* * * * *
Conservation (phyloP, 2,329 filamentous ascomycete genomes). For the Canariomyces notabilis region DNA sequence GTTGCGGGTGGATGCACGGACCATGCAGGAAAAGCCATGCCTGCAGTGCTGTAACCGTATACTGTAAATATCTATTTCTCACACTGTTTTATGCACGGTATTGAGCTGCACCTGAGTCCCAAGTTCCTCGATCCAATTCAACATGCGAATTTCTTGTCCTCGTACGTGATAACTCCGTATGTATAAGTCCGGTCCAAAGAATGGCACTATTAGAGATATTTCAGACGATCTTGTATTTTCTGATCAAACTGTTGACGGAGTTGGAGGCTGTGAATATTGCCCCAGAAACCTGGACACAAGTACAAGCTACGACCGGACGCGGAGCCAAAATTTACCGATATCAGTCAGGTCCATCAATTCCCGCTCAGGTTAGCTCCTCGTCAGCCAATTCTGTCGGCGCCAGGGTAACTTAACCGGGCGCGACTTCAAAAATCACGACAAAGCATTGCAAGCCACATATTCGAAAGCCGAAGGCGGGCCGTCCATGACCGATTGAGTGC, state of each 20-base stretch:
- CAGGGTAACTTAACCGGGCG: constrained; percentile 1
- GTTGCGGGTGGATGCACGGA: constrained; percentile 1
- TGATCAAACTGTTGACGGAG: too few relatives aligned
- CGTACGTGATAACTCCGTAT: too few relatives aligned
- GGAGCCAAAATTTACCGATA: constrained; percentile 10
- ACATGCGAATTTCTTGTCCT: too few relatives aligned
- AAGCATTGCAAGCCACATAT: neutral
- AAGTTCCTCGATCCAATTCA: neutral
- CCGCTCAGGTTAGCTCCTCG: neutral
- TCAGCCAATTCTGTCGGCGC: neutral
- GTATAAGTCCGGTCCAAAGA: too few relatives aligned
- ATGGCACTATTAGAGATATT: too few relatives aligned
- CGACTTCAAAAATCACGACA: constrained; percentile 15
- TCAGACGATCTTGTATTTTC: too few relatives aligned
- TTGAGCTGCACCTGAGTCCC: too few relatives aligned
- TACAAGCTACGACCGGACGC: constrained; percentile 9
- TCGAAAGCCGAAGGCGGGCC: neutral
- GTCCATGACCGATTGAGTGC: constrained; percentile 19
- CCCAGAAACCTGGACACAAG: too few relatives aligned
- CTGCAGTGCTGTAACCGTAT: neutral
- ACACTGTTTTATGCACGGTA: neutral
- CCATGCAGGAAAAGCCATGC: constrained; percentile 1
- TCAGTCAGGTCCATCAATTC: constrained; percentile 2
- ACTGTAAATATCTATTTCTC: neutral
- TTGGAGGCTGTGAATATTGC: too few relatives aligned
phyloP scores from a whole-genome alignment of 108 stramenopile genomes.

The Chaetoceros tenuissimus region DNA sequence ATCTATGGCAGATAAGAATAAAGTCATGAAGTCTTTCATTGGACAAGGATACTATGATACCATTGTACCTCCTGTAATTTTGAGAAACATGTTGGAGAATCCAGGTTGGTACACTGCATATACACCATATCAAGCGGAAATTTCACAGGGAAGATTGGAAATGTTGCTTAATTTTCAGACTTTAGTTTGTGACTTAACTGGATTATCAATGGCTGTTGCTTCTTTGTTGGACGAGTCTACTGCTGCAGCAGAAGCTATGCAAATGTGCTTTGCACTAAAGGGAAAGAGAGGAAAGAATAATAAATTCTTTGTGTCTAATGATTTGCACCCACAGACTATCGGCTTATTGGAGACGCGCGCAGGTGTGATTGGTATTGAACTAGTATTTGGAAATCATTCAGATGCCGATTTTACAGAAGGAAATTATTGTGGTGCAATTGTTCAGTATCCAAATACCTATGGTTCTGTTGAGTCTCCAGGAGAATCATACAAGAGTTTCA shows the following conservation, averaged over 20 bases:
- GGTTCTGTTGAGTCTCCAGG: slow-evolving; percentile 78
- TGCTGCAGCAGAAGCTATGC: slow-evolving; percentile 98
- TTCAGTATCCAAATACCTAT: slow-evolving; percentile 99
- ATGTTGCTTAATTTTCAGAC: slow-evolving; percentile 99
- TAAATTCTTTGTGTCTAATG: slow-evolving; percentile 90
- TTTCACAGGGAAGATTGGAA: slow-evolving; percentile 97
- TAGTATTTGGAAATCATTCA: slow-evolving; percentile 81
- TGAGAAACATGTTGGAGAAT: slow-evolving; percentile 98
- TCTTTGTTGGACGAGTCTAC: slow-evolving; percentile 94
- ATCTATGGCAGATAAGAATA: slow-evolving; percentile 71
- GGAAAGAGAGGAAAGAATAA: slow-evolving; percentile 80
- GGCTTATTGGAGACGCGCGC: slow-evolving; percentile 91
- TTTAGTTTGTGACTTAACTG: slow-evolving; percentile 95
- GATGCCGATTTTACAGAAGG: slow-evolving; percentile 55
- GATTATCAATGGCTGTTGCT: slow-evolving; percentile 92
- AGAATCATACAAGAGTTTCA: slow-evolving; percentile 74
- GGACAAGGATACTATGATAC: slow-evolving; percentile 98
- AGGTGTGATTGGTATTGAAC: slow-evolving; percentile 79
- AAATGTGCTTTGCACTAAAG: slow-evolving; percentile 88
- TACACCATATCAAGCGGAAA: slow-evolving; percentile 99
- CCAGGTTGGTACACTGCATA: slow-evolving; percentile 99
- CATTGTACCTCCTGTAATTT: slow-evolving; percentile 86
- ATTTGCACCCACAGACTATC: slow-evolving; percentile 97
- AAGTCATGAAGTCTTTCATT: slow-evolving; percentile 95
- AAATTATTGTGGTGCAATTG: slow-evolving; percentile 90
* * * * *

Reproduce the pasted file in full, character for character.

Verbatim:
Conservation (phyloP, 2,329 filamentous ascomycete genomes). For the Canariomyces notabilis region DNA sequence GTTGCGGGTGGATGCACGGACCATGCAGGAAAAGCCATGCCTGCAGTGCTGTAACCGTATACTGTAAATATCTATTTCTCACACTGTTTTATGCACGGTATTGAGCTGCACCTGAGTCCCAAGTTCCTCGATCCAATTCAACATGCGAATTTCTTGTCCTCGTACGTGATAACTCCGTATGTATAAGTCCGGTCCAAAGAATGGCACTATTAGAGATATTTCAGACGATCTTGTATTTTCTGATCAAACTGTTGACGGAGTTGGAGGCTGTGAATATTGCCCCAGAAACCTGGACACAAGTACAAGCTACGACCGGACGCGGAGCCAAAATTTACCGATATCAGTCAGGTCCATCAATTCCCGCTCAGGTTAGCTCCTCGTCAGCCAATTCTGTCGGCGCCAGGGTAACTTAACCGGGCGCGACTTCAAAAATCACGACAAAGCATTGCAAGCCACATATTCGAAAGCCGAAGGCGGGCCGTCCATGACCGATTGAGTGC, state of each 20-base stretch:
- CAGGGTAACTTAACCGGGCG: constrained; percentile 1
- GTTGCGGGTGGATGCACGGA: constrained; percentile 1
- TGATCAAACTGTTGACGGAG: too few relatives aligned
- CGTACGTGATAACTCCGTAT: too few relatives aligned
- GGAGCCAAAATTTACCGATA: constrained; percentile 10
- ACATGCGAATTTCTTGTCCT: too few relatives aligned
- AAGCATTGCAAGCCACATAT: neutral
- AAGTTCCTCGATCCAATTCA: neutral
- CCGCTCAGGTTAGCTCCTCG: neutral
- TCAGCCAATTCTGTCGGCGC: neutral
- GTATAAGTCCGGTCCAAAGA: too few relatives aligned
- ATGGCACTATTAGAGATATT: too few relatives aligned
- CGACTTCAAAAATCACGACA: constrained; percentile 15
- TCAGACGATCTTGTATTTTC: too few relatives aligned
- TTGAGCTGCACCTGAGTCCC: too few relatives aligned
- TACAAGCTACGACCGGACGC: constrained; percentile 9
- TCGAAAGCCGAAGGCGGGCC: neutral
- GTCCATGACCGATTGAGTGC: constrained; percentile 19
- CCCAGAAACCTGGACACAAG: too few relatives aligned
- CTGCAGTGCTGTAACCGTAT: neutral
- ACACTGTTTTATGCACGGTA: neutral
- CCATGCAGGAAAAGCCATGC: constrained; percentile 1
- TCAGTCAGGTCCATCAATTC: constrained; percentile 2
- ACTGTAAATATCTATTTCTC: neutral
- TTGGAGGCTGTGAATATTGC: too few relatives aligned
phyloP scores from a whole-genome alignment of 108 stramenopile genomes.

The Chaetoceros tenuissimus region DNA sequence ATCTATGGCAGATAAGAATAAAGTCATGAAGTCTTTCATTGGACAAGGATACTATGATACCATTGTACCTCCTGTAATTTTGAGAAACATGTTGGAGAATCCAGGTTGGTACACTGCATATACACCATATCAAGCGGAAATTTCACAGGGAAGATTGGAAATGTTGCTTAATTTTCAGACTTTAGTTTGTGACTTAACTGGATTATCAATGGCTGTTGCTTCTTTGTTGGACGAGTCTACTGCTGCAGCAGAAGCTATGCAAATGTGCTTTGCACTAAAGGGAAAGAGAGGAAAGAATAATAAATTCTTTGTGTCTAATGATTTGCACCCACAGACTATCGGCTTATTGGAGACGCGCGCAGGTGTGATTGGTATTGAACTAGTATTTGGAAATCATTCAGATGCCGATTTTACAGAAGGAAATTATTGTGGTGCAATTGTTCAGTATCCAAATACCTATGGTTCTGTTGAGTCTCCAGGAGAATCATACAAGAGTTTCA shows the following conservation, averaged over 20 bases:
- GGTTCTGTTGAGTCTCCAGG: slow-evolving; percentile 78
- TGCTGCAGCAGAAGCTATGC: slow-evolving; percentile 98
- TTCAGTATCCAAATACCTAT: slow-evolving; percentile 99
- ATGTTGCTTAATTTTCAGAC: slow-evolving; percentile 99
- TAAATTCTTTGTGTCTAATG: slow-evolving; percentile 90
- TTTCACAGGGAAGATTGGAA: slow-evolving; percentile 97
- TAGTATTTGGAAATCATTCA: slow-evolving; percentile 81
- TGAGAAACATGTTGGAGAAT: slow-evolving; percentile 98
- TCTTTGTTGGACGAGTCTAC: slow-evolving; percentile 94
- ATCTATGGCAGATAAGAATA: slow-evolving; percentile 71
- GGAAAGAGAGGAAAGAATAA: slow-evolving; percentile 80
- GGCTTATTGGAGACGCGCGC: slow-evolving; percentile 91
- TTTAGTTTGTGACTTAACTG: slow-evolving; percentile 95
- GATGCCGATTTTACAGAAGG: slow-evolving; percentile 55
- GATTATCAATGGCTGTTGCT: slow-evolving; percentile 92
- AGAATCATACAAGAGTTTCA: slow-evolving; percentile 74
- GGACAAGGATACTATGATAC: slow-evolving; percentile 98
- AGGTGTGATTGGTATTGAAC: slow-evolving; percentile 79
- AAATGTGCTTTGCACTAAAG: slow-evolving; percentile 88
- TACACCATATCAAGCGGAAA: slow-evolving; percentile 99
- CCAGGTTGGTACACTGCATA: slow-evolving; percentile 99
- CATTGTACCTCCTGTAATTT: slow-evolving; percentile 86
- ATTTGCACCCACAGACTATC: slow-evolving; percentile 97
- AAGTCATGAAGTCTTTCATT: slow-evolving; percentile 95
- AAATTATTGTGGTGCAATTG: slow-evolving; percentile 90